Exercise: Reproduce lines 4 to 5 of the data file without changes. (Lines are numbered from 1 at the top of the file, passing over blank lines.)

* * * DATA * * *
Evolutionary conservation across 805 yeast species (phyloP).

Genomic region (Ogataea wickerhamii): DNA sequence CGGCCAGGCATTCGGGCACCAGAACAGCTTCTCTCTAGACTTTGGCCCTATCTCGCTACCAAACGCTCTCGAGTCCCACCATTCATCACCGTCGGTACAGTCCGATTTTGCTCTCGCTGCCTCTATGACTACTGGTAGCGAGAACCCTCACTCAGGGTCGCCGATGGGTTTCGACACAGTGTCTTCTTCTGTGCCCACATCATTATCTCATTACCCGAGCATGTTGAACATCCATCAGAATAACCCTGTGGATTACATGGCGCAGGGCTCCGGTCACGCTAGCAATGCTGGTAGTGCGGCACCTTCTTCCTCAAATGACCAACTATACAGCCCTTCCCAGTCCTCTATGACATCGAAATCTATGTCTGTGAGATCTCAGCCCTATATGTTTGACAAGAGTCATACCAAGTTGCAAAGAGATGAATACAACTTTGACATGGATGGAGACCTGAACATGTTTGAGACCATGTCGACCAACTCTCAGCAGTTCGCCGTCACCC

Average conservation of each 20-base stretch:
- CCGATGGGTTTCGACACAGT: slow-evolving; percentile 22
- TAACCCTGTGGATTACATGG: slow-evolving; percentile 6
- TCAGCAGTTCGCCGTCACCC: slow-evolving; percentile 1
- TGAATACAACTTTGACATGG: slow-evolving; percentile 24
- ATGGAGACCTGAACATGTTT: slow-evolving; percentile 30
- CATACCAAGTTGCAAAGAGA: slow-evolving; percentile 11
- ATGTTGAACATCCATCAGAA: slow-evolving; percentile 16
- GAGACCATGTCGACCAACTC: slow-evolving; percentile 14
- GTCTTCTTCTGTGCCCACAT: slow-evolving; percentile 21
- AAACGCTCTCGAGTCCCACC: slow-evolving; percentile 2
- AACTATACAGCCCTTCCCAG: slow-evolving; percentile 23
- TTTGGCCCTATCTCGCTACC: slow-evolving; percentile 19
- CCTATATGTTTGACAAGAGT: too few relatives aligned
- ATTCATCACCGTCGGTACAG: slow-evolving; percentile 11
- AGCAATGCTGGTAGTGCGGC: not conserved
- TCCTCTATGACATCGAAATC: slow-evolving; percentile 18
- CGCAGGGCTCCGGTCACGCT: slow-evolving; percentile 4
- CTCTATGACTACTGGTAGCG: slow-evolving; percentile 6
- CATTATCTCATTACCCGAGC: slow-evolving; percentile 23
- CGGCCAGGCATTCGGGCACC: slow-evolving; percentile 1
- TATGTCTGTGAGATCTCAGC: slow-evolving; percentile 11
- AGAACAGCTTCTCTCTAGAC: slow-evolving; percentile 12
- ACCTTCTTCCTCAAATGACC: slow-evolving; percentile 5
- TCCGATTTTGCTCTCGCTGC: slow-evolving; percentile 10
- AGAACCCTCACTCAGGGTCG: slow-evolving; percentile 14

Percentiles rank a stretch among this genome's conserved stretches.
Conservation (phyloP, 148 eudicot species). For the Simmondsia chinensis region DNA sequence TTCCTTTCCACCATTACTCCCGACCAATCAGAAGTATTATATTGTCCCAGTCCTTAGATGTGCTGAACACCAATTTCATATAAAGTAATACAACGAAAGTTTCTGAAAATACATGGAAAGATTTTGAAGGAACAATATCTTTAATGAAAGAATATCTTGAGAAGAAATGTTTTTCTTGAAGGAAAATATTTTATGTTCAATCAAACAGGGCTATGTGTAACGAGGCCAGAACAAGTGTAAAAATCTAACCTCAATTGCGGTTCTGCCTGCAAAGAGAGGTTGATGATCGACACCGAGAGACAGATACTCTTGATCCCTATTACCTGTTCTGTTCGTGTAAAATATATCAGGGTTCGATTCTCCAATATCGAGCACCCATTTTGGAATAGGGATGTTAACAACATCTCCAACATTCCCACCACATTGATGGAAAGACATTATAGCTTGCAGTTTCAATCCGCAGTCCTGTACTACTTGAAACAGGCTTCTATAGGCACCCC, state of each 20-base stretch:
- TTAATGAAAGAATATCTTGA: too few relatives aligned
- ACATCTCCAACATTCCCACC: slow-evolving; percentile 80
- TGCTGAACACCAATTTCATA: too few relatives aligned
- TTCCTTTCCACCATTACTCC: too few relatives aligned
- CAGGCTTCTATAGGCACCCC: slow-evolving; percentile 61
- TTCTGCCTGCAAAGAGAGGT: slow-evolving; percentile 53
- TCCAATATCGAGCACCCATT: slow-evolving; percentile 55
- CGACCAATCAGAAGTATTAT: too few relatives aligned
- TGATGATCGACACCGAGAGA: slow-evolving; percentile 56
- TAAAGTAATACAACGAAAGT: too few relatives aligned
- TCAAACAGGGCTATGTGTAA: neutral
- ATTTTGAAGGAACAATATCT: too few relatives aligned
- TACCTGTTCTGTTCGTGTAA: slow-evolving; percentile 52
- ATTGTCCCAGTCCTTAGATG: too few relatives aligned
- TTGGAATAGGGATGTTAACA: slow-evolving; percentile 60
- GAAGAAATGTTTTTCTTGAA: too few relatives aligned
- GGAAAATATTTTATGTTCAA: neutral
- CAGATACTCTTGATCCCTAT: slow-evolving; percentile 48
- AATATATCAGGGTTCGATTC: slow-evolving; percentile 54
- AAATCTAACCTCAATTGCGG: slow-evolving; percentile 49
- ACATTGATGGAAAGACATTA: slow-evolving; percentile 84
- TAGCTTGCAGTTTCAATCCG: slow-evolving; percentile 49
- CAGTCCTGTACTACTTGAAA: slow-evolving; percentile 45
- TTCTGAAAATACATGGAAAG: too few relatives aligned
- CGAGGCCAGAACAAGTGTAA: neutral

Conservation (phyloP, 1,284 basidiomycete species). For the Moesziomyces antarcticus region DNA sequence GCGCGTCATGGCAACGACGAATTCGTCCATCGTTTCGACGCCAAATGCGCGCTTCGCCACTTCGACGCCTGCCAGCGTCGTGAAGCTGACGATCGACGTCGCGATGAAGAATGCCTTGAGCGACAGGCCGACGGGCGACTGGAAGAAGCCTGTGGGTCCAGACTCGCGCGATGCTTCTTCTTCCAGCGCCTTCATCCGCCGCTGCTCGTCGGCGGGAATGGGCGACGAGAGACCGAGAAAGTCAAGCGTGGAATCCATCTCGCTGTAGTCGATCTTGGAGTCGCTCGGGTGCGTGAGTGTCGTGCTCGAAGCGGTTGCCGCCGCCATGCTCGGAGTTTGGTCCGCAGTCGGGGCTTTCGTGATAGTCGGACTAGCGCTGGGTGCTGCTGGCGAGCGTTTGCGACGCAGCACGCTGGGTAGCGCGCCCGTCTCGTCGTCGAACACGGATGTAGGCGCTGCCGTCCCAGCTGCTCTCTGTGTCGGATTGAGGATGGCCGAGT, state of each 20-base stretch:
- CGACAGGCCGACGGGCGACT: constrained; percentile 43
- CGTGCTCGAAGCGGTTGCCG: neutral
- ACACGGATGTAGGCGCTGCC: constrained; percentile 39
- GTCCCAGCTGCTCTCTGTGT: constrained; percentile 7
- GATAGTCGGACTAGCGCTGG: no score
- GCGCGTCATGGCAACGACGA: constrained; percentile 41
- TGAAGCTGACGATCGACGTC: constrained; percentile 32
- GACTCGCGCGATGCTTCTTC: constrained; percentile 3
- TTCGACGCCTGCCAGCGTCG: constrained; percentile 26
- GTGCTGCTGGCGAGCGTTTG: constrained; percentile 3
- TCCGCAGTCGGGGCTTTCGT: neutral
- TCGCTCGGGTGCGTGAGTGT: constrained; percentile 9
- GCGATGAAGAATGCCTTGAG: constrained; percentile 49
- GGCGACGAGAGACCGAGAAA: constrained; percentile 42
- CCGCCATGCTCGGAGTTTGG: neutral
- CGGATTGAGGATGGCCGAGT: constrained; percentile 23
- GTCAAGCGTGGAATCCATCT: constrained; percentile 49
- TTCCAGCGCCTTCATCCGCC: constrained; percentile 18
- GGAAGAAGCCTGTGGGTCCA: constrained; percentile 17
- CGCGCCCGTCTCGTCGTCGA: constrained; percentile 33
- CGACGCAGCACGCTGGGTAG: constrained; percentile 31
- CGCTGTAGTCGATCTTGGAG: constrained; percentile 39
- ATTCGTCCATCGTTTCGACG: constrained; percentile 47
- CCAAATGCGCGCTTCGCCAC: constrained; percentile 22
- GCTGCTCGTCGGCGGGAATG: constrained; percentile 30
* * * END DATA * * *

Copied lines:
- CCGATGGGTTTCGACACAGT: slow-evolving; percentile 22
- TAACCCTGTGGATTACATGG: slow-evolving; percentile 6